Scientific Knowledge as a Cultural and Historical Process. The Cultural Prospects of Science
Zviglyanich, Vladimir
1993 0-7734-9865-6 284 pages
Using the analytic tools of philosophy, methodology, culturology of science and applied philosophy, the author originates an approach enabling one to treat the process of the social and cultural determination of cognition in the unity of its synchronic and diachronic aspects; to justify the culturally produced types of scientific and theoretic activity in the process of its genesis; and to elucidate ways of knowledge-realization in meaningful forms of human vital activity as an intrinsic component of its development. This is the first philosophical book to present the ties of cognition and culture from the viewpoint of "man-world" relations and the first to outline the role of the personality in the process of knowledge application in society and culture.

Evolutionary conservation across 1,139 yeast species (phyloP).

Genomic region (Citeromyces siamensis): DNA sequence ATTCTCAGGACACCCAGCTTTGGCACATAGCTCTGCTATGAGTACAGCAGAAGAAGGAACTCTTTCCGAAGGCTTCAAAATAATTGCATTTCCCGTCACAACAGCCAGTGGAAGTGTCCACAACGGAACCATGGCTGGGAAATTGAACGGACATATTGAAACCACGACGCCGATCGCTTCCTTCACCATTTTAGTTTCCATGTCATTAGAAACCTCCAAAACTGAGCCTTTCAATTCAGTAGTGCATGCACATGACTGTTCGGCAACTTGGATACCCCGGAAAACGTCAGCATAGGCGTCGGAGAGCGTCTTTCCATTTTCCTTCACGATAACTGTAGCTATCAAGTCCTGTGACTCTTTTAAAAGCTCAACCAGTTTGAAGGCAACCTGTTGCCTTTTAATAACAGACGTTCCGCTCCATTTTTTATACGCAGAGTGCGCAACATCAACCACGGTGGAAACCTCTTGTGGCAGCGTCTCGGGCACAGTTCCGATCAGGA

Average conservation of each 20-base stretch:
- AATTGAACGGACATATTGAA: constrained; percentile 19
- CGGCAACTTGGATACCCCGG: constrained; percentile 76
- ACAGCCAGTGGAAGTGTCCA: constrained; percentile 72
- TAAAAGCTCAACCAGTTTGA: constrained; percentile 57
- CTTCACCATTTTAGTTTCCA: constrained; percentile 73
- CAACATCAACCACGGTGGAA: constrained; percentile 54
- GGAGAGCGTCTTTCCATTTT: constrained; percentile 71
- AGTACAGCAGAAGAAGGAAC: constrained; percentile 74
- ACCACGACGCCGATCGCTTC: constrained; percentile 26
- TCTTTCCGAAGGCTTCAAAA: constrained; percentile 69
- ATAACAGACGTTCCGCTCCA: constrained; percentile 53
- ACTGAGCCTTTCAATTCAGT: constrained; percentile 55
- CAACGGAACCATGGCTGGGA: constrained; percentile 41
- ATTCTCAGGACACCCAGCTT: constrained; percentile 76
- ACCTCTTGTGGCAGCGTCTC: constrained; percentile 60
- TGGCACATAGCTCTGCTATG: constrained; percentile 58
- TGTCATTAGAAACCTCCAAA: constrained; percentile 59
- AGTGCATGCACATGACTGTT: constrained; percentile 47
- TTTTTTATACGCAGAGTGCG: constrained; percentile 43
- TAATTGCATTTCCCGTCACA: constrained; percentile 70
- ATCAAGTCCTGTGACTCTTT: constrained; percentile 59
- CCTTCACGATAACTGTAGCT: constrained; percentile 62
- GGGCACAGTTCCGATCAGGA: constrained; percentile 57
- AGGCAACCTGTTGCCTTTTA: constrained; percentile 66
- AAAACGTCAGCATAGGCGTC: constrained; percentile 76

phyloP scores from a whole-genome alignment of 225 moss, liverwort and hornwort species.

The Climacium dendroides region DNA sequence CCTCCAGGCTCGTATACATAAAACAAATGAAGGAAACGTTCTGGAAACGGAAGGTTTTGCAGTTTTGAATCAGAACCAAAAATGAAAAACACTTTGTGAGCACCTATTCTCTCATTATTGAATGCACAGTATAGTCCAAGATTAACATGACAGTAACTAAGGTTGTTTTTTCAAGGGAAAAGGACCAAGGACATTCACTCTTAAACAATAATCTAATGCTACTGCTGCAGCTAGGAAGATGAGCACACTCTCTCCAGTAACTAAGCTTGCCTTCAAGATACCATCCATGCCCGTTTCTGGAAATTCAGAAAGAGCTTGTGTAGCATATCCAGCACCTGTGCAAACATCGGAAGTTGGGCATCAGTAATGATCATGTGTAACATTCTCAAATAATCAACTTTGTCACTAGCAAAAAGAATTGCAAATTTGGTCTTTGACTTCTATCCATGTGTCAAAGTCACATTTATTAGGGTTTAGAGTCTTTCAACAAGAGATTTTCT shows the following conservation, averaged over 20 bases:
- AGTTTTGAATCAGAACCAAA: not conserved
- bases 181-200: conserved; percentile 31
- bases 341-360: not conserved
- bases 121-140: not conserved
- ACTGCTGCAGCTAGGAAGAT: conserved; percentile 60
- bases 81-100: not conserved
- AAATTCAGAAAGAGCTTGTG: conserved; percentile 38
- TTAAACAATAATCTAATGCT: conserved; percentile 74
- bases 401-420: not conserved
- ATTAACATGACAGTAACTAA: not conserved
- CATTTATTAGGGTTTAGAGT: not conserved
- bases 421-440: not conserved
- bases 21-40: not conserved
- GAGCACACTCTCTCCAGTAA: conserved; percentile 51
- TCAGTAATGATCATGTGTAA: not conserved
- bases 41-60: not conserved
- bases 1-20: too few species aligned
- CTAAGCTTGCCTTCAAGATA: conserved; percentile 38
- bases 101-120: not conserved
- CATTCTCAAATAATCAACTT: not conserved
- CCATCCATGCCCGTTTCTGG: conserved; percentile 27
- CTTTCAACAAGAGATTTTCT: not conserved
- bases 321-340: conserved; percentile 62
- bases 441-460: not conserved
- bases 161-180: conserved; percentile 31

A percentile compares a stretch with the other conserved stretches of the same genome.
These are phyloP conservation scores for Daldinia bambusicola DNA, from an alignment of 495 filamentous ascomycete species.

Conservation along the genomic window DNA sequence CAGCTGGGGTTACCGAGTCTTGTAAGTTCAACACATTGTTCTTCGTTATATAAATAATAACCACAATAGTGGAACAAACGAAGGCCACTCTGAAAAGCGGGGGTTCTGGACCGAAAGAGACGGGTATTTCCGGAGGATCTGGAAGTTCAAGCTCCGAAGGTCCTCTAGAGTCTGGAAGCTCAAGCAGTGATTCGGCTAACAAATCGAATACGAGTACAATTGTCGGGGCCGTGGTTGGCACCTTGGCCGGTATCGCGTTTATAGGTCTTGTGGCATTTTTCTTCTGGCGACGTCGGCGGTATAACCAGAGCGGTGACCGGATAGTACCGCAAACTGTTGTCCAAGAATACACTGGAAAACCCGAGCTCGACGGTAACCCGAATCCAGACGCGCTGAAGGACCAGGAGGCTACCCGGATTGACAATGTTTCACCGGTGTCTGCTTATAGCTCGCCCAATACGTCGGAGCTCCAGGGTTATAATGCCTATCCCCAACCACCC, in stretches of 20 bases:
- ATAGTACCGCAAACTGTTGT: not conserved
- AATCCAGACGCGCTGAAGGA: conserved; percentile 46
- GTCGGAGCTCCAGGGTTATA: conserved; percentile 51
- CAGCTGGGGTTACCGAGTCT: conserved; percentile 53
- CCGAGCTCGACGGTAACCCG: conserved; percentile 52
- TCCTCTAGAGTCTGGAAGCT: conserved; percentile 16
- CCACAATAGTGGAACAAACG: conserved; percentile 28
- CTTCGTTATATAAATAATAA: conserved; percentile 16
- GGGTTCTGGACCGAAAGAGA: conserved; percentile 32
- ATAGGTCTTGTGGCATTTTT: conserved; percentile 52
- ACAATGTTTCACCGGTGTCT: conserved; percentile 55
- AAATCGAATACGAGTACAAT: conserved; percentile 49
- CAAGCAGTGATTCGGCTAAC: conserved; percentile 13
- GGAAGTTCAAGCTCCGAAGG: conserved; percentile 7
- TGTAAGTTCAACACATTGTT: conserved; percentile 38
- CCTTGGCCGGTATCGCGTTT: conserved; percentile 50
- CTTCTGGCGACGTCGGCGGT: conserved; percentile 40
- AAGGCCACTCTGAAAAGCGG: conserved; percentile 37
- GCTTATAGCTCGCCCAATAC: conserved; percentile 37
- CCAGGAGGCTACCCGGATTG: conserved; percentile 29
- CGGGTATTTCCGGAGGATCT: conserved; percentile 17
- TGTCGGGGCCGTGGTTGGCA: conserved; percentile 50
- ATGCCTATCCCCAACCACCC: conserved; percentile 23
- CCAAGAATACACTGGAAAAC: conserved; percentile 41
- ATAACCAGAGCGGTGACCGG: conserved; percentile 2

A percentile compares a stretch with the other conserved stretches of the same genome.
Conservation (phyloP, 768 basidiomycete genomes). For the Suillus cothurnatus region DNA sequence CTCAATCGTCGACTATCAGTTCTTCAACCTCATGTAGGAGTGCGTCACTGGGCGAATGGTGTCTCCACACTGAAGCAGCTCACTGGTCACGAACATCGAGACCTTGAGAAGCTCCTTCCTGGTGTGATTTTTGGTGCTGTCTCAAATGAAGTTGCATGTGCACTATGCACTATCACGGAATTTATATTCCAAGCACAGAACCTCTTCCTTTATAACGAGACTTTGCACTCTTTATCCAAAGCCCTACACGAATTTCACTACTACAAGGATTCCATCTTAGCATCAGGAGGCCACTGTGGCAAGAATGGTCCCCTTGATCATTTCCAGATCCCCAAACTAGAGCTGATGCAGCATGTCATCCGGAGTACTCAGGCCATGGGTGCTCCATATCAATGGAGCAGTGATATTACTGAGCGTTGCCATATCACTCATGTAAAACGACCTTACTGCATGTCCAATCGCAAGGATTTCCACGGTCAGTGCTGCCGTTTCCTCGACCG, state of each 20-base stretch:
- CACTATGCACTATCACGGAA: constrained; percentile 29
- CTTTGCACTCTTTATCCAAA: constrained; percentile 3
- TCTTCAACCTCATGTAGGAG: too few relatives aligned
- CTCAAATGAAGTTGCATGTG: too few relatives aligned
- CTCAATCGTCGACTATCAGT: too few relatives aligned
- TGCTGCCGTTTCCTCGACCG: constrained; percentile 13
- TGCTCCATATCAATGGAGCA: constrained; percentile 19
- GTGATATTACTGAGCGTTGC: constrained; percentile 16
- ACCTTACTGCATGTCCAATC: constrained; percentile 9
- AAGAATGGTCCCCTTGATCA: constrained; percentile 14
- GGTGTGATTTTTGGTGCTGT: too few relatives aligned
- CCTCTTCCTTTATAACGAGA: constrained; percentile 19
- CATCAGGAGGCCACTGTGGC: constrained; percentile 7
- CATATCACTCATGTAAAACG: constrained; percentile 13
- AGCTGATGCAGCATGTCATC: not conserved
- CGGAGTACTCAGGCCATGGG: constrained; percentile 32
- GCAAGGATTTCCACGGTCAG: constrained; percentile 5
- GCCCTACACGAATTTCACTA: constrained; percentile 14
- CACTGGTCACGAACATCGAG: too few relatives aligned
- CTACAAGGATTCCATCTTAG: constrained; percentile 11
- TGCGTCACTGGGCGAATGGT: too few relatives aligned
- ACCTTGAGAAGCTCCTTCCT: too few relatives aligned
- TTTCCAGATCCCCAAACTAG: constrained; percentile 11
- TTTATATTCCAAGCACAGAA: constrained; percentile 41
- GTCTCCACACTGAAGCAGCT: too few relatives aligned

Spiritual Aspirations Connected with Mathematics
Witz, Klaus G.
2007 0-7734-5210-9 468 pages
This study examines the individual experience of mathematics among undergraduate and graduate students and how they were drawn into mathematics in their high school and undergraduate years. The book is the product of a two-year long interview project of mathematics students, exploring how they became involved in mathematics and found satisfaction and fulfillment in their development.

Structure and Mathematics of the Principal Calendars of the Western World
Kapel, Martin
2006 0-7734-5953-7 200 pages